Monday, April 21, 2008

Vermont commission almost recommends gay marriage

The Vermont Commission on Family Recognition and Protection issued its long-awaited report today. The thirty-five page report laid out a substantial case for legalizing same-sex marriage, but fell short of a legalization recommendation. The Commission noted that its charge was not to make a recommendation for or against, but to gather testimony, examine the legal issues, and then place the matter before the state's elected officials for further consideration.

The final section reads as follows:

The Commission’s Recommendations

1. Areas for Additional Study and Review.

The Commission's hearing process provided a forum around the state for Vermonters to express their views on how the civil union law is working and on whether Vermont should permit gay and lesbian couples access to civil marriage. The process was a simple and straightforward one of asking Vermonters to testify and of listening to their thoughts, views, and concerns. The Commission took best advantage of the time available from its volunteer membership, and while our methods were not scientific, the Commission believes this report fairly reflects what is in the hearts and minds of Vermonters.

Nonetheless, the Commission recommends further study and review of the following areas:

♦ What has been the experience of the Massachusetts lesbian and gay couples who have married under Massachusetts law? Are these couples successfully obtaining all of the rights, privileges, and benefits of marriage – under Massachusetts law, federal law, and the laws of other states? Are their marriages more readily understood and more portable than a Vermont civil union?

♦ Can the Vermont income tax system be revised by statute or administrative action to ease the burden that civil union couples face in preparing and filing their returns?

♦ What is the best science available today on the different impacts on children raised in different family structures? Is there a consensus in the research community? How should social science affect the debate over same-sex marriage? How can the research be scrupulously and objectively evaluated before it influences policy-making and legislative action?

♦ If Vermont were to move to full access to marriage for Vermont's lesbian and gay couples, how should the state address the many civil union licenses already issued? Should civil union status remain for those who may want it? Should a civil union couple seeking marriage be required to waive or rescind that license at the time of joining in civil marriage? Or should a civil union couple's license be automatically converted by statute to a marriage license? These are only a few of what are likely to be many such transition questions should Vermont enact same-sex marriage.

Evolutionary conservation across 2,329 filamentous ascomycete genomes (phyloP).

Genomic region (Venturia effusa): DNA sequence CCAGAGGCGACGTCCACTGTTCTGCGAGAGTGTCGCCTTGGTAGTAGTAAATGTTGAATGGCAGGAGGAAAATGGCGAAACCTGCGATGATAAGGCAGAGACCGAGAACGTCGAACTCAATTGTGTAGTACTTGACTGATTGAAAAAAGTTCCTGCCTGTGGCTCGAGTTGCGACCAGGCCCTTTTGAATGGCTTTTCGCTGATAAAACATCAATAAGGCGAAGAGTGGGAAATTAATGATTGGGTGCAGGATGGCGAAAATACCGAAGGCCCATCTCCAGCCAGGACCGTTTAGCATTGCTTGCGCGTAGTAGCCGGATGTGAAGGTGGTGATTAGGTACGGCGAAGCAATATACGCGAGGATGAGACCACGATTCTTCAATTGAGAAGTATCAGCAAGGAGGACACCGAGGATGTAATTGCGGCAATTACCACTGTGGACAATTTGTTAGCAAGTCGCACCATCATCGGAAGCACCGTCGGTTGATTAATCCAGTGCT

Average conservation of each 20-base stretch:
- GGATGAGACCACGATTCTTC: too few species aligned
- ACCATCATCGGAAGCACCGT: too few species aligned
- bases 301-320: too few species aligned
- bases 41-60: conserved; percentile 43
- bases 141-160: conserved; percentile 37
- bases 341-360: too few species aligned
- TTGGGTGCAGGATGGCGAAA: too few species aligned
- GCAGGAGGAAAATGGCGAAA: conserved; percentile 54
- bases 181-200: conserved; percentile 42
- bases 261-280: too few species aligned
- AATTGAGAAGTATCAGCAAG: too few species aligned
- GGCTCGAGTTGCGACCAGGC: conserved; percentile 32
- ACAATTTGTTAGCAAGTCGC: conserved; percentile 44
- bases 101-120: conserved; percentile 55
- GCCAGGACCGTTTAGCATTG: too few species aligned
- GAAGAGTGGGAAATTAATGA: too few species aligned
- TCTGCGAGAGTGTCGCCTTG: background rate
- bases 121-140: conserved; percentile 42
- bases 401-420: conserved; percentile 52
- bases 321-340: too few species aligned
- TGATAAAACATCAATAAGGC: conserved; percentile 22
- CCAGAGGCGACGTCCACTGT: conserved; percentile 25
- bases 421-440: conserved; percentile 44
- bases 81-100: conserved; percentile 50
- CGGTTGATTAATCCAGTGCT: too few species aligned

2. The Commission's charge does not ask it to make a specific recommendation on whether Vermont should grant gay and lesbian couples access to civil marriage. The 29 Commission believes that making such a recommendation would undercut the purpose and usefulness of its work and this report. Simply put, we were asked to listen to the testimony of Vermonters on these issues, to look at the legal issues, and to report on what we found. It is the role of Vermont's policy-makers and elected officials to read and reflect on this report and in their best judgment determine what steps to take in their role as public servants of the people of Vermont. Accordingly, the Commission does not reach that recommendation.

3. The Commission recommends that Vermont take seriously the differences between civil marriage and civil union in terms of their practical and legal consequences for Vermont's civil union couples and their families. Their testimony and the testimony of their friends and supporters was sincere, direct, impassioned, and compelling. Act 91 represents Vermont's commitment to the constitutional equality and fairness for these citizens, and Vermont should preserve and protect that commitment.

See the entire report (pdf).

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